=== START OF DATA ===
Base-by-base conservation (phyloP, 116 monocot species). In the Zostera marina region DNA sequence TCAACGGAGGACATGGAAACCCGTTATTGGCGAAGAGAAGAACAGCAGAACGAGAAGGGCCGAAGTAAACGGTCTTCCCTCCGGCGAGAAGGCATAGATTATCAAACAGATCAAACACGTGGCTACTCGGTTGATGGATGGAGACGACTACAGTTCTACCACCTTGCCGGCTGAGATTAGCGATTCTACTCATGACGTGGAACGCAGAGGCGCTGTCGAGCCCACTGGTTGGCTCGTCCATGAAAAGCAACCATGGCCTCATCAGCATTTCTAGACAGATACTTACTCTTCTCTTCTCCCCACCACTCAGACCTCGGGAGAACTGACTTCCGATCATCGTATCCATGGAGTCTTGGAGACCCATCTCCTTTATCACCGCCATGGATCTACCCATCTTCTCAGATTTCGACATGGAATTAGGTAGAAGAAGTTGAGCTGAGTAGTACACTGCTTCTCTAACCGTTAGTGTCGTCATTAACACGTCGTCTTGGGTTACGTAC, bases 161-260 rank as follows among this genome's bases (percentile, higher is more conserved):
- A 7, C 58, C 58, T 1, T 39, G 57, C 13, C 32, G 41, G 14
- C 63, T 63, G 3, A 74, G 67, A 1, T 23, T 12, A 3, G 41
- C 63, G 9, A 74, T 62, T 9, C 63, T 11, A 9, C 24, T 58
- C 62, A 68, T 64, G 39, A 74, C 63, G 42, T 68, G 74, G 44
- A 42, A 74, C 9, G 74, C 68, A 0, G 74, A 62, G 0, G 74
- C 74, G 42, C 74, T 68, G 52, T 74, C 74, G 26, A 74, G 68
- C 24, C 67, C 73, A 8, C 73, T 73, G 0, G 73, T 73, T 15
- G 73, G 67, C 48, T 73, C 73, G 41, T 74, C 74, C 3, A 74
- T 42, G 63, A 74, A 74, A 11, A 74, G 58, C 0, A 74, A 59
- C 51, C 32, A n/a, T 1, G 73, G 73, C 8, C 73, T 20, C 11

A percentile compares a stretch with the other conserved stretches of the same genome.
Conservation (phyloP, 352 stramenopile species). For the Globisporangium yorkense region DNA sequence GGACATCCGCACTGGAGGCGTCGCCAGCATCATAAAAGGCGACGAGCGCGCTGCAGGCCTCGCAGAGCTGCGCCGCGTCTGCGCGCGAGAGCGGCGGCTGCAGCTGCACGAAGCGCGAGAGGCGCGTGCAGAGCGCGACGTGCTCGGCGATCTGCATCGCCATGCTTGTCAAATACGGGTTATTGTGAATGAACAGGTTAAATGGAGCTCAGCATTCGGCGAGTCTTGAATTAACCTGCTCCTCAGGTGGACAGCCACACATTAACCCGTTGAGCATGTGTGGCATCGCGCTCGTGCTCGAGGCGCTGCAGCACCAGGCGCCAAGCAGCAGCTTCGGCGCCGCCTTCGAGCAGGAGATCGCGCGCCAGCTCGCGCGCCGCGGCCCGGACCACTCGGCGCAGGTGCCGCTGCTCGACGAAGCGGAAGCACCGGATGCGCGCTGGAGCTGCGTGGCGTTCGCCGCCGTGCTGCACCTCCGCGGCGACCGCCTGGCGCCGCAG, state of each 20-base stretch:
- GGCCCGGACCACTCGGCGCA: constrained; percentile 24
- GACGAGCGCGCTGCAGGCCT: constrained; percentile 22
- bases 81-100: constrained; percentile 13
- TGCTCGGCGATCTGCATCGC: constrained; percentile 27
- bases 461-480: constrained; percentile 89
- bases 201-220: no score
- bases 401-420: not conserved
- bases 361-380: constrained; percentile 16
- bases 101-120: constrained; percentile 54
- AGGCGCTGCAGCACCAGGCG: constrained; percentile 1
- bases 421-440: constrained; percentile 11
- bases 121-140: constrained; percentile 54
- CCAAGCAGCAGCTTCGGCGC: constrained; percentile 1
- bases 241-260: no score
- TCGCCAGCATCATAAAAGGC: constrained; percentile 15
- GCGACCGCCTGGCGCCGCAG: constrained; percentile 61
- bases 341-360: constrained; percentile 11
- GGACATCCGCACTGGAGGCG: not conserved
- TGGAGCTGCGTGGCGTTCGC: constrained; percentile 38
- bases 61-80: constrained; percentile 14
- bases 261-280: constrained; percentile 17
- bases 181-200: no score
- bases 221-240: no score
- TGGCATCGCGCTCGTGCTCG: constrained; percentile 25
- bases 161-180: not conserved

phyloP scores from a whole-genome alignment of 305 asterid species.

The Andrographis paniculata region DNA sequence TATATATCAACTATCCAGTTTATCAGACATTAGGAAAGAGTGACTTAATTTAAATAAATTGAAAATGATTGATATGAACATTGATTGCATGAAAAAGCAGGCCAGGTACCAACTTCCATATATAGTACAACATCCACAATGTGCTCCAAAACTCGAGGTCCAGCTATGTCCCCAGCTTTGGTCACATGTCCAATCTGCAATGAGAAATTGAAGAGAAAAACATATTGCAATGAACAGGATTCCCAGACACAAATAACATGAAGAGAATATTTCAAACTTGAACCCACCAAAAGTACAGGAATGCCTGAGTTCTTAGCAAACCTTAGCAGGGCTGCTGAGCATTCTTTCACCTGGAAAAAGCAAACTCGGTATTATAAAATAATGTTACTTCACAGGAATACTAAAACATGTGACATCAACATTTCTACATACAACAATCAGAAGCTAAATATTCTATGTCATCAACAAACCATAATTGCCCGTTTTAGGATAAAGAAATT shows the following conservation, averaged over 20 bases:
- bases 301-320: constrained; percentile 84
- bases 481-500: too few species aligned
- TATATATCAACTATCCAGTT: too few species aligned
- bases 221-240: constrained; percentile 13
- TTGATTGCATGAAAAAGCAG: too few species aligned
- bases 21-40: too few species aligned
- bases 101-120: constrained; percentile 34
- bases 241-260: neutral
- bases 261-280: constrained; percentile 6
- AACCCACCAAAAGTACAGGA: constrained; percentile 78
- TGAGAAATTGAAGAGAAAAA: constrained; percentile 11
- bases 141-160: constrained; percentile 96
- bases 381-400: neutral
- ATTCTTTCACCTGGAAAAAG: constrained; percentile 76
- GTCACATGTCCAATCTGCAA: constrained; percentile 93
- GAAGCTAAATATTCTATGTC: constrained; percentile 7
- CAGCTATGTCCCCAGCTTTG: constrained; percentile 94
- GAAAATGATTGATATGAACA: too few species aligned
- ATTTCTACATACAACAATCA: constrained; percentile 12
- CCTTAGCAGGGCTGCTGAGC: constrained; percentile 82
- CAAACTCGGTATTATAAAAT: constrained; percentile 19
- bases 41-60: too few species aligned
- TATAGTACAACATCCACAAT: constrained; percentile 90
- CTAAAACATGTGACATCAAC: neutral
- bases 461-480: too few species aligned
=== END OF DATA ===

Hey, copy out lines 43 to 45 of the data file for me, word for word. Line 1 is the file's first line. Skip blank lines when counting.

- TATATATCAACTATCCAGTT: too few species aligned
- bases 221-240: constrained; percentile 13
- TTGATTGCATGAAAAAGCAG: too few species aligned